Form can be found here:
RDIMS-#14505380-v1-RDIMS-#14495773-V1-CHECKLIST_FOR_UAV_SFOC_REQUEST_EXT…

Executive Summary: Consultation Session on RPAS Regulations

Executive Summary: Consultation Session on Remotely Piloted Aircraft Systems (RPAS) Regulations

On May 23th 2018, Transport Canada Civil Aviation (TCCA)’s Remotely Piloted Aircraft Systems (RPAS) Task Force (formerly known as UAS Task Force) hosted a consultation session with targeted stakeholders to discuss the comments received following the pre-publication of the regulations in Canada Gazette Part I (July 2017), and to share the Department’s recommended changes for Canada Gazette Part II.

This document is the Transport Canada Summary on RPAS regulations and feedback discussed in the session.

Executive Summary – Consultation Session on RPAS Regulations

UAV Operations – Atlantic Canada – Nav Canada Coordination Changes

Received from Nav Canada…
 
December, 2017
 
UAV Operator’s in Atlantic Canada,
Effective 11 December 2017, the responsibility for coordinating UAV operations with ATS (Air Traffic Service) facilities has been moved from the Moncton Area Control Centre (Peter Hebert) to the Halifax Flight Information Centre (FIC).
UAV coordination is very important to the safety of the flying public.
For your convenience and to expedite this process, a centralized contact point, to meet the needs of the UAV operator, has been established. The Halifax Flight Information Centre (FIC) is your new contact point for Atlantic Canada. Telephones/emails are answered 24hrs a day, every day.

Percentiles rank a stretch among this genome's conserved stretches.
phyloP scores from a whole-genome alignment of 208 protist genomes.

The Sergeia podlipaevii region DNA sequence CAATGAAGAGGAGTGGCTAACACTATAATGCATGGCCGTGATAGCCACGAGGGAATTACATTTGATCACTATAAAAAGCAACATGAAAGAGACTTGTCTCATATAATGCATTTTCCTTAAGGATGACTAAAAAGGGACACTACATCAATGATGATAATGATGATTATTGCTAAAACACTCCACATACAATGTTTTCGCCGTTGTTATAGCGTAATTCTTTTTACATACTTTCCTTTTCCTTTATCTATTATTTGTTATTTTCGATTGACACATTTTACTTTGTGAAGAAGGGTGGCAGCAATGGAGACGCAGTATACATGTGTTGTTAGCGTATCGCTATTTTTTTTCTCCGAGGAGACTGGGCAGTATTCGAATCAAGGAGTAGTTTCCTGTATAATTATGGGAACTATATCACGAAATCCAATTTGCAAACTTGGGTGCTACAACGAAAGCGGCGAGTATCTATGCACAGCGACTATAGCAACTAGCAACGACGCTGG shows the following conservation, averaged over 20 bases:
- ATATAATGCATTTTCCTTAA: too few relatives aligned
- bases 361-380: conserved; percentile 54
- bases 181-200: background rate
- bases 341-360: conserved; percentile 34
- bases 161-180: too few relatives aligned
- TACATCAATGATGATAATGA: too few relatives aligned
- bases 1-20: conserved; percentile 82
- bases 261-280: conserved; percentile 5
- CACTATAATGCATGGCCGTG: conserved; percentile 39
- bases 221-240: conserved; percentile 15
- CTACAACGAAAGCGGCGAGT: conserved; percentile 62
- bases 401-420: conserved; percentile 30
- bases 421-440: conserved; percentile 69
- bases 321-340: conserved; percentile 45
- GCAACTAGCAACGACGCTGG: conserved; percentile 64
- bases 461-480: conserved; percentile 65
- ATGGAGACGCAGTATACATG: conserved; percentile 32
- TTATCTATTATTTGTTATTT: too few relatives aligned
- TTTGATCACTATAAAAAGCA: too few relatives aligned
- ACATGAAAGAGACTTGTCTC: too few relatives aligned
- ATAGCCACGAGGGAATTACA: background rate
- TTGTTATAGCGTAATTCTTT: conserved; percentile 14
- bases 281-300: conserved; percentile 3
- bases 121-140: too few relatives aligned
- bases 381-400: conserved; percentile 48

Our experienced specialists will take your information, notify the appropriate ATS agencies and issue appropriate notices (NOTAMs) as necessary. NOTAMs (notices of aviation activity for pilots and ATS facilities) will now be required when UAV operations meet certain parameters. This requirement does not inhibit the UAV operator’s activity, but does inform the flying public of the activity.
All we require is the following information:
a. Contact name and phone number
b. Radius (nautical mile (NM) or FT) of flight.
c. Location of flight (latitude and longitude in whole degrees, minutes, and seconds)
d. Maximum height (FT) of the flight
e. Description of the UAV:
i. Type
ii. Wingspan
iii. Weight
iv. Colour
f. Date, time and duration of intended flight
 
The Halifax FIC Specialist will then provide the UAV operator with a coordination number as a reference for any further contact with the FIC regarding the activity.
Aviation safety is our first concern and this information ensures that the aviation community is aware of your activity.
Please email UAV_QM@navcanada.ca or call 902 873-3227.
Regards,
 
Terry Chase
Manager, Halifax FIC

Proposed Canadian UAV Regs Review – Still No LiDAR Allowance

Under existing regulations the use of laser payloads, such as LiDAR requires a special approval from Health Canada as well as a “special” SFOC for such use.

This will not change in the proposed new regulations, laser devices such as LiDAR will still require an SFOC, and are excluded under the new regulation primary allowances.

900.26 No person shall operate an unmanned aircraft if the aircraft is transporting explosive, corrosive, flammable or biohazardous material or a payload consisting of a directed bright light source as defined in section 601.14 or a payload that can be jettisoned, self-propelled, dispersed or dropped unless the operation is conducted under a special flight operations certificate — UAS issued under section 904.03 and the pilot may conduct an operation set out in subsection 902.51(2).

This is in our view short sighted by Transport Canada, given the growing industrial use of LiDAR on UAVs and the fact many are eye safe devices, used without restriction on ground based vehicles already.